Loci: An Engine for the Metaverse
A virtual camera takes video footage and converts it into immersive digital worlds. This means you could build a virtual video game version of London from panoramic footage of the city, or turn a video of an office into a digital meeting room for remote teams, or replay a real football match from any virtual camera angle immediately after it happens.
There is so much hype around the word “metaverse” that it can lose meaning. Simply put, it is about being able to experience life in the virtual world in the same way we do in the real world. For this to happen, the two worlds need to look and feel similar, so you can move back and forth seamlessly between them and introduce elements from one into the other. Mark Zuckerberg’s recent “meta” reveal video showed how far they are still apart. Loci aims to be a bridge between the two worlds.
Jack Davis is the type of founder we love to back. A technical expert focused on a major problem he has the experience to solve. He eschews the hype of the metaverse and is laser focused on the technical challenge.
Why We Did the Deal
We invested in Loci because of its potential to be an enabling technology for the metaverse. It is a bridge that turns real into virtual, creating photorealistic worlds from videos and photos. We believe in the platform vision of the founder, where different users (from property agents doing virtual viewings, to developers creating photorealistic games, or content producers creating dynamic video for film and TV) can plug their footage into Loci’s rendering engine to build their own experiences.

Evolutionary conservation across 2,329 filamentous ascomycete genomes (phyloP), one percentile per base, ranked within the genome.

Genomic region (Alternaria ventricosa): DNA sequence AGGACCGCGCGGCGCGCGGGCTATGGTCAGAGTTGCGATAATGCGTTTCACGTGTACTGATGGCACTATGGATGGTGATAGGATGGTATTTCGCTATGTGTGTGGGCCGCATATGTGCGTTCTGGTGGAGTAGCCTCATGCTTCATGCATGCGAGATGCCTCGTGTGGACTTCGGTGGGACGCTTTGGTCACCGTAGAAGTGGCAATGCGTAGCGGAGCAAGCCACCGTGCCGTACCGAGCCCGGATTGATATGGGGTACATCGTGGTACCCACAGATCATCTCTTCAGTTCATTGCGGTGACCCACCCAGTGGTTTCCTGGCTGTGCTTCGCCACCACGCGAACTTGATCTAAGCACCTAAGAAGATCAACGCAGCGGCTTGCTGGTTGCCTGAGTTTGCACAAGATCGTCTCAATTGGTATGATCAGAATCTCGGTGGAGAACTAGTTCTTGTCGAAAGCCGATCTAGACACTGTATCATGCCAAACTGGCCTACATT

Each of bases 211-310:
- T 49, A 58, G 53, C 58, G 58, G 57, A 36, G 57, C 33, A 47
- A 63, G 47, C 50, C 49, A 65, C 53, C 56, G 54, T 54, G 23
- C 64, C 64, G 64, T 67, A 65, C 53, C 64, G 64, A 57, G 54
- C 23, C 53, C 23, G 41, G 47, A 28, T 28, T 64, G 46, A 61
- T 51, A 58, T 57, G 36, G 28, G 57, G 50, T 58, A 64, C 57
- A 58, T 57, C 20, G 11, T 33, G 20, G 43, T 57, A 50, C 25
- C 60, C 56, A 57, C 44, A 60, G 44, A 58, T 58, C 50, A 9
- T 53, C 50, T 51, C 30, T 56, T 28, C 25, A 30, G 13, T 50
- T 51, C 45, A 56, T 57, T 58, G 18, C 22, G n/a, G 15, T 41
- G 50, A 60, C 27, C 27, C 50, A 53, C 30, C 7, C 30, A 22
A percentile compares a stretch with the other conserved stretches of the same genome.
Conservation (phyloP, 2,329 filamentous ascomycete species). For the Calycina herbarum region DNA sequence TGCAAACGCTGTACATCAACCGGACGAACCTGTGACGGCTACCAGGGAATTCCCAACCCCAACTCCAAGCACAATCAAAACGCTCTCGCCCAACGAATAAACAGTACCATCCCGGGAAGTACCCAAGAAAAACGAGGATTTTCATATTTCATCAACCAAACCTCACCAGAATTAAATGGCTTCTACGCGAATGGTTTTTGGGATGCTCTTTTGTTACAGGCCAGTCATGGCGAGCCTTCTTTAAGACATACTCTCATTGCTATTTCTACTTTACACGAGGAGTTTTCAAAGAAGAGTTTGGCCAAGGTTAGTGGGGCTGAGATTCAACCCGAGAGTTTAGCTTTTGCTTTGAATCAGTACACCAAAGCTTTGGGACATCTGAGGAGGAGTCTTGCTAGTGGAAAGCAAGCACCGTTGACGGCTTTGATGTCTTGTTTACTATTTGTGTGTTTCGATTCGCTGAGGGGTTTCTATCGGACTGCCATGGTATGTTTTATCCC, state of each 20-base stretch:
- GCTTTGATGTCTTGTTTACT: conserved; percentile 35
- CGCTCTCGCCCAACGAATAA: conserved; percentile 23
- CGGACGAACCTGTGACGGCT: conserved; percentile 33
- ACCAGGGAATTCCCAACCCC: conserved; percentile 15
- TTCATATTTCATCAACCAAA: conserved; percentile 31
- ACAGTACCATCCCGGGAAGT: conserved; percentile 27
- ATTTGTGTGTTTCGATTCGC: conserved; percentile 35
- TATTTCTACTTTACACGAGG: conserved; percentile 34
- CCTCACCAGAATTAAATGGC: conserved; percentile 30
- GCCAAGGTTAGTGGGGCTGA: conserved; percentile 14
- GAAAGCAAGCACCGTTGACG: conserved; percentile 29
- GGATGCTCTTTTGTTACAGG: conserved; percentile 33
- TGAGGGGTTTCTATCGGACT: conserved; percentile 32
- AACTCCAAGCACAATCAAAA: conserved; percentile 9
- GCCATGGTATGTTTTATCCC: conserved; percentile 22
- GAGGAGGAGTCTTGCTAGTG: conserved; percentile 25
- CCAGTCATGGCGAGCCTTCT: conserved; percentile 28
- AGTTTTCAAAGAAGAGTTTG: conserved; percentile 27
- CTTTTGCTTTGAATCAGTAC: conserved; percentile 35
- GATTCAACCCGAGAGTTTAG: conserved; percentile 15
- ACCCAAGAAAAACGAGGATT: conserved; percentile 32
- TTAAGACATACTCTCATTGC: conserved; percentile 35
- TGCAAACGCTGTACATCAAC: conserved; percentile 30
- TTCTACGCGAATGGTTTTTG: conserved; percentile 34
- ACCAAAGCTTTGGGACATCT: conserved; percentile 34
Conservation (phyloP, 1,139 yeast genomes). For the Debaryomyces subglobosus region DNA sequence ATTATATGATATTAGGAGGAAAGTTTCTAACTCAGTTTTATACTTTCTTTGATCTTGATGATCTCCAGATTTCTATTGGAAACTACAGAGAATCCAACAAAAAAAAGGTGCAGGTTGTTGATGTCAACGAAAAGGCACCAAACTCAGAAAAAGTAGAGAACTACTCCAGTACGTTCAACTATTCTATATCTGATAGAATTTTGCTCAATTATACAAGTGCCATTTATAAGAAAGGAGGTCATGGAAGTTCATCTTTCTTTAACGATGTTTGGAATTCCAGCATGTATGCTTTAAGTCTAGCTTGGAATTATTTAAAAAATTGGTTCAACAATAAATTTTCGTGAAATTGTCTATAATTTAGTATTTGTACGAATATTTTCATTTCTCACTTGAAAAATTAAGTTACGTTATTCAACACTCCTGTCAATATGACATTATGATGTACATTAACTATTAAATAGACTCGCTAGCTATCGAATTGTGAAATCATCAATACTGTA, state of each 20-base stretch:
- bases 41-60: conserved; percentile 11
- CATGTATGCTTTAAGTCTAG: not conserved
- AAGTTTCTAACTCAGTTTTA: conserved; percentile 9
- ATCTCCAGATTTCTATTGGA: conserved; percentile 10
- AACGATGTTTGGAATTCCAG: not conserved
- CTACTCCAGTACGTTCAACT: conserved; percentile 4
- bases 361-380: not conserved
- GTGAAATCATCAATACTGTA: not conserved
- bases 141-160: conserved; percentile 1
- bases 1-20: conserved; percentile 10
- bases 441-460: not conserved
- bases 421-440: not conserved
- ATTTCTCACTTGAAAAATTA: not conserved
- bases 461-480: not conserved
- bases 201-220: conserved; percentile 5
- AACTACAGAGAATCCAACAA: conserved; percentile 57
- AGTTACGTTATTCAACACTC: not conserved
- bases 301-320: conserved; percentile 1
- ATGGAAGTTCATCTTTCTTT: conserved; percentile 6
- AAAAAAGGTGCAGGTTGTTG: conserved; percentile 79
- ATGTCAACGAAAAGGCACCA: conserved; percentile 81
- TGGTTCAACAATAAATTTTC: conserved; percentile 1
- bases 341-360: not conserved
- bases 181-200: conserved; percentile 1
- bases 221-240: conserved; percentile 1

Jack Davis is also the type of founder we love to back. A technical expert focused on a major problem he has the experience to solve. He eschews the hype of the metaverse and is laser focused on the technical challenge.
Before starting Loci, Jack built predictive machine learning models on sports matches for betting companies (while also working in the Hedge fund industry) and became obsessed with the limitation of live video footage. He could only experience the parts of a game that the TV allowed him to see. Jack was determined to allow a viewer to fully immerse themselves in the world within the video, unrestricted by the choices of a single camera. He left his career in Finance and enrolled in a Machine Learning course at Cambridge to tackle this problem. Based off his tennis demo, he secured his first commercial contract in the sports domain and launched Loci with the aim of generalising the software to any real-world environment or event.
How the deal happened
Our student investor, Adam Flanagan, discovered Loci from the Djokovic vs. Federer demo. We got in touch with both Jack and his Cambridge Professor (who was equally impressed by the pilot). We became more and more excited as we learned about the scale of Jack’s vision, and how this same digital camera technology could be the key that turned the real world into virtual ones. He was also unusually aware of exactly the talent he needs to attract to fill holes he lacks, and how critical that is to Loci’s success. We believed that CF’s network across 28 university campuses could help him achieve this. We also knew that Blue Wire Capital would add value with their computer vision experience, and we were delighted they joined the round.
Paradoxically for a cutting edge metaverse company, terms were signed in person at a pizza restaurant. A first for Creator Fund. And a reminder you still need the real world to create the virtual one.